Despite the hostility they face, Peter and Paul continue to preach the gospel, diligently spreading the teachings of Jesus. But unbeknownst to them, a new wave of anti-Christian fervor is about to sweep Rome. 

Upon Nero’s orders, members of the Praetorian Guard spread out across the city and begin arresting Christians.

Soon, the guards arrive at the home of the apostle Paul and drag him to the Mamertine Prison – a jail on the Capitoline Hill. Paul is thrown inside a cell where his fellow apostle, Peter, is already being held. The two disciples fall to their knees and pray for the safety of Rome’s Christians.

Terrible rumors have been spreading about Nero’s sadistic treatment of his Christian prisoners. Allegedly, he uses their bodies as human torches to light his outdoor banquets; he covers them in animal skin and feeds them to his dogs; he throws them to the lions in the Colosseum, laughing as the wild beasts tear them limb from limb. Whether or not these rumors are true, they eventually reach the ears of Peter and Paul, who are being kept alive in the dungeons of the Mamertine Prison, left to contemplate their impending doom.

Eventually, the two apostles are removed from the prison and taken to different parts of the city. Peter is dragged to the Vatican Hill, where he is nailed upside down to a crucifix. Meanwhile, Paul is taken to a location south of the city. Guards lash his wrists to a wooden post, and an executioner steps forward with a raised sword. Paul looks to the heavens and murmurs a silent prayer before the blade comes crashing down.

Following their deaths, Peter and Paul will become martyrs. The locations of their executions will become pilgrimage sites for Christians throughout the centuries. But for the rest of Rome’s Christians, they will continue to be rounded up, until the city has been purged of what Nero considers a troublesome religious cult. 

Meanwhile, Nero will proceed with the construction of his extravagant imperial complex, with statues of himself rising from the ashes of a flamed, ravaged city. But ultimately, none of this will help Nero cling to power. Within four years, a revolt against Nero’s tyrannical regime will topple the Emperor, spelling the dawn of a new era – and the end of an imperial dynasty.

Act Three: Revolt

It’s June 9th, 68 AD in Rome; four years after the Great Fire.

Emperor Nero paces around his palace, ranting and raving like a madman. He flails his limbs, knocking over vases and sending ornaments crashing to the floor. His eyes are bloodshot and unblinking. His red hair lank with sweat.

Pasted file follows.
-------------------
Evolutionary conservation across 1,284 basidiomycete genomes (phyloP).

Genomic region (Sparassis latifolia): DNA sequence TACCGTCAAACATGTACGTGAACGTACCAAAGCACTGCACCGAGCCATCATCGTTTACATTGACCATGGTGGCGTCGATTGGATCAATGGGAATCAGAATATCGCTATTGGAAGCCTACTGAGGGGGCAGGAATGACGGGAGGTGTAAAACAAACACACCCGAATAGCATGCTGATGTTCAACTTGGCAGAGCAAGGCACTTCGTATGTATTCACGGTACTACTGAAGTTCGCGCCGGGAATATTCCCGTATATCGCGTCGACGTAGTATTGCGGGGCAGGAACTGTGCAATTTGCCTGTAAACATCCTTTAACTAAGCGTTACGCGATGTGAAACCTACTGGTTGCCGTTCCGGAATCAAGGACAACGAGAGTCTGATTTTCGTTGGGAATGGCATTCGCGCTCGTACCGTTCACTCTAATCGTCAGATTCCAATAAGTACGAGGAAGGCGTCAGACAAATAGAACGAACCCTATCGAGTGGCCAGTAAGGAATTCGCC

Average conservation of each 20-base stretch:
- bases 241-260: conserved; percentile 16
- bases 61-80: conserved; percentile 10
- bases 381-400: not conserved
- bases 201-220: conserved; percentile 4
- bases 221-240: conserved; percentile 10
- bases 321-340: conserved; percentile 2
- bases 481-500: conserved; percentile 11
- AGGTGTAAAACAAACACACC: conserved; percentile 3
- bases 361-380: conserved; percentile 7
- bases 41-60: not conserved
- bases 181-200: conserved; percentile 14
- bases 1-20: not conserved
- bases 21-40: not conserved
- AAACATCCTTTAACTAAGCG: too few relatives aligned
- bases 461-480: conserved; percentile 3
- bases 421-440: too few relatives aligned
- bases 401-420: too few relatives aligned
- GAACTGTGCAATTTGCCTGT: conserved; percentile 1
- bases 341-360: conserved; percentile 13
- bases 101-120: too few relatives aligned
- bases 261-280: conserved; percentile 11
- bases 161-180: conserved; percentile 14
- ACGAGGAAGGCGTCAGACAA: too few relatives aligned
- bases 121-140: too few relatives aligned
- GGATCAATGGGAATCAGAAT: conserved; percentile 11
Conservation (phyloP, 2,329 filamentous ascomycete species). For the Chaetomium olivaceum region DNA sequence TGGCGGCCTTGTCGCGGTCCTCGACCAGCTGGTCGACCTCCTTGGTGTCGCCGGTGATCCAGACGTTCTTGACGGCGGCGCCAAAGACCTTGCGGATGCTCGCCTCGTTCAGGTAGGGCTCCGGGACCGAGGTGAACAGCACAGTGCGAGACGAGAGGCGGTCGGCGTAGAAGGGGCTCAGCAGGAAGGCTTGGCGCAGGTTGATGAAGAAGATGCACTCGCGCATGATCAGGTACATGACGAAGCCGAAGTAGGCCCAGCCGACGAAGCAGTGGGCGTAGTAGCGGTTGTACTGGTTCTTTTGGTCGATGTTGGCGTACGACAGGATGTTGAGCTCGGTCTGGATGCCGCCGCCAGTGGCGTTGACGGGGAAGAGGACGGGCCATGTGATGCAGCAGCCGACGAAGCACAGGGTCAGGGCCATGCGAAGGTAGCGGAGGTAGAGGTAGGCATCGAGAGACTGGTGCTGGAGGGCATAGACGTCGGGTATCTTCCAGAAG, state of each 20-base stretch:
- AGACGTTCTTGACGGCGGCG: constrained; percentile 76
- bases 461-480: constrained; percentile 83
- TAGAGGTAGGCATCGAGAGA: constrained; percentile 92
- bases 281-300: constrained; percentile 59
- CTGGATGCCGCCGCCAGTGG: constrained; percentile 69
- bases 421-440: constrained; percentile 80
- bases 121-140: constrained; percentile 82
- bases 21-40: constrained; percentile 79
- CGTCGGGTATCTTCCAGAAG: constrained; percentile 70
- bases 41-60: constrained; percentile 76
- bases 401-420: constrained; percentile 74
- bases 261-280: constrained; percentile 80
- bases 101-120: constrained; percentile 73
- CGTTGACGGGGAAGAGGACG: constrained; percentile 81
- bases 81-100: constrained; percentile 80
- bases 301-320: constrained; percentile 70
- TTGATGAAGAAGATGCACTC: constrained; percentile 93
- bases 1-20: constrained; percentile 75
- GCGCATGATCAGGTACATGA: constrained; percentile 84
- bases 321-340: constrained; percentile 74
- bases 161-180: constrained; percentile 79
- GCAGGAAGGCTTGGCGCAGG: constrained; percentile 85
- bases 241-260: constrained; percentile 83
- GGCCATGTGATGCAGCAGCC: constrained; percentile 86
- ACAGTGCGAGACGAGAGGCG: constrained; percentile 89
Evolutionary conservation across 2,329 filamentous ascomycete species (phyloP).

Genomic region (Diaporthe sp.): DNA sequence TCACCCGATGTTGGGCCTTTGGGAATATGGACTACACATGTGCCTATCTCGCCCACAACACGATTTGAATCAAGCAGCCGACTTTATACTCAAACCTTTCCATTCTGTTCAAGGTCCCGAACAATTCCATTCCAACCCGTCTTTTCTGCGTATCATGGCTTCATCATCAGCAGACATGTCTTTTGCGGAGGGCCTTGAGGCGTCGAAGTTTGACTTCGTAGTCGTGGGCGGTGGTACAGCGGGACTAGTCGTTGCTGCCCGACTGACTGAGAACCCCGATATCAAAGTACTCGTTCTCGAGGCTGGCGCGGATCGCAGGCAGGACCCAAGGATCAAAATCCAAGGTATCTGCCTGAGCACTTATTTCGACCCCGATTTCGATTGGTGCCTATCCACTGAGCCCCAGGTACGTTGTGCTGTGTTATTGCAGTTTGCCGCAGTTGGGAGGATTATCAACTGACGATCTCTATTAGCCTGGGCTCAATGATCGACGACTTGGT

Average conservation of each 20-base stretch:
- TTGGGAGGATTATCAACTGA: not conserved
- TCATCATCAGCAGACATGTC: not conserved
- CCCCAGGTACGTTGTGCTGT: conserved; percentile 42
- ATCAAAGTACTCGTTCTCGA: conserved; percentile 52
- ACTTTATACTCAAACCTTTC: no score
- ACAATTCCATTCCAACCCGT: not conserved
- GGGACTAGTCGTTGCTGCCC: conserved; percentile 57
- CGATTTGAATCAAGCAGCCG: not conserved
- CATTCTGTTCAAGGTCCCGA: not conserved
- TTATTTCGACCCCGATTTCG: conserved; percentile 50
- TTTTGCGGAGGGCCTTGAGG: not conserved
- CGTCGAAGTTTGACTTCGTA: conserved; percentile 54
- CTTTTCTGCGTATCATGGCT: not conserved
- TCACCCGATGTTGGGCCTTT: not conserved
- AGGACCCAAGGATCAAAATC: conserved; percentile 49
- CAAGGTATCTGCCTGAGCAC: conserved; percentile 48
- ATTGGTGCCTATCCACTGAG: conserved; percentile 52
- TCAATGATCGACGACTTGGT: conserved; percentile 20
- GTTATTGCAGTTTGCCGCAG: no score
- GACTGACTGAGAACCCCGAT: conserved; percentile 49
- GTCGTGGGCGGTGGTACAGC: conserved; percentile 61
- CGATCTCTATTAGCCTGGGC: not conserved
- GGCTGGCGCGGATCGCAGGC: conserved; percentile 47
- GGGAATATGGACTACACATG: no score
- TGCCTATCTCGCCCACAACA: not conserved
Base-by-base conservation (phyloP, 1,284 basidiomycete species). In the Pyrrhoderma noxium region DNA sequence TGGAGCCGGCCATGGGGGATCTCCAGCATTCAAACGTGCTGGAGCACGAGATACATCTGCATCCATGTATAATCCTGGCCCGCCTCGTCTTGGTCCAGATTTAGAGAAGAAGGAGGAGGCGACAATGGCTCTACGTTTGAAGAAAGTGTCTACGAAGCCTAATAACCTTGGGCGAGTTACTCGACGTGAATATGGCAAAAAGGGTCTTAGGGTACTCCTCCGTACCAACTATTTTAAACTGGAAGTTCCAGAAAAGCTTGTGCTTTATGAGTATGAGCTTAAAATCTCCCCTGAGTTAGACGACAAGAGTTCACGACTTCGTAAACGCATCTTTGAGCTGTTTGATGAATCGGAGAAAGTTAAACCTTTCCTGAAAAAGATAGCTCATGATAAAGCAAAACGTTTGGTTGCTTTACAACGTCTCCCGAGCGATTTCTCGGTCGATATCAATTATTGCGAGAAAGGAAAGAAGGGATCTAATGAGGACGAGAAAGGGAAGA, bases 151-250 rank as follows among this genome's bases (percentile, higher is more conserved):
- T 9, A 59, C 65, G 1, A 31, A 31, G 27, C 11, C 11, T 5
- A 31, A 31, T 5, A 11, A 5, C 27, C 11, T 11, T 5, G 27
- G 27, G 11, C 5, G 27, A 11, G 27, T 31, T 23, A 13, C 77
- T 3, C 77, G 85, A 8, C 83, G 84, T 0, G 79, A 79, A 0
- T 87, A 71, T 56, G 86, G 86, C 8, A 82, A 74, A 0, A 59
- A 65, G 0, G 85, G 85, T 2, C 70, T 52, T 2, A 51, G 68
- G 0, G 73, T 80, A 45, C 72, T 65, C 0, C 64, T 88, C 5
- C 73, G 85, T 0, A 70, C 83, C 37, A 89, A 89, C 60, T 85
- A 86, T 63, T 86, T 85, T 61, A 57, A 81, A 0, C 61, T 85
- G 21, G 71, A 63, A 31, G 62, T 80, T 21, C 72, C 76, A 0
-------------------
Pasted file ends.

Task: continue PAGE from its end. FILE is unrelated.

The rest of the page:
Over the last four years, Nero’s popularity has steeply declined. To fund his expensive building projects, the Emperor raised taxes on all citizens. This unpopular measure joined the growing list of grievances against him – including the rumors that he started the Great Fire of Rome.

And a few weeks ago, one of Nero’s top officials led an uprising against the Emperor. Galba is a governor of the Roman province of Hispania. He declared to his cheering followers that he’s no longer loyal to Nero – but to the Senate and to the People they represent.

Soon after, Galba assembled an army and marched on Rome. When he arrived at the city gates, he was greeted as a savior by the masses. Meanwhile, Nero retreated behind the walls of his palace, where only his own personal security detail – the Praetorian Guard – remain loyal.

Now, Nero cowers inside his palace, becoming increasingly agitated and incoherent. Eventually, a servant rushes in and tells the Emperor that even the Praetorian Guard has turned against him. 

Hearing this, Nero stops raving just long enough to hear the distant sound of Galba’s forces storming the palace gates. He removes his dagger from its sheath and brings it to his own neck. Next, the Emperor murmurs: “what an artist the world is losing in me!”. He drags the blade across his throat. 

Emperor Nero will be remembered as a sadistic despot, whose thirteen-year reign was characterized by scandal, decadence, and cruelty. In recent years, however, scholars have argued that Nero was perhaps not as cruel as ancient historians suggested. Many of the sources upon which we base our evaluations of Nero came after his death, when contemporary chroniclers may have wanted to discredit Nero in favor of the new Emperor. Whatever the truth, mysteries will continue to swirl around Nero even two thousand years after his death; and rumors will linger over his involvement in the Great Fire of Rome, which started on June 18th, 64 AD.


Next on History Daily. July 19th, 1941. The famous Tuskegee Airmen begin their training as the first class of Black pilots in the U.S. Army Air Forces.

From Noiser and Airship, this is History Daily, hosted, edited, and executive produced by me, Lindsay Graham.
Audio editing and sound design by Mollie Baack.

Music by Lindsay Graham.

This episode is written and researched by Joe Viner.

Executive Producers are Steven Walters for Airship, and Pascal Hughes for Noiser.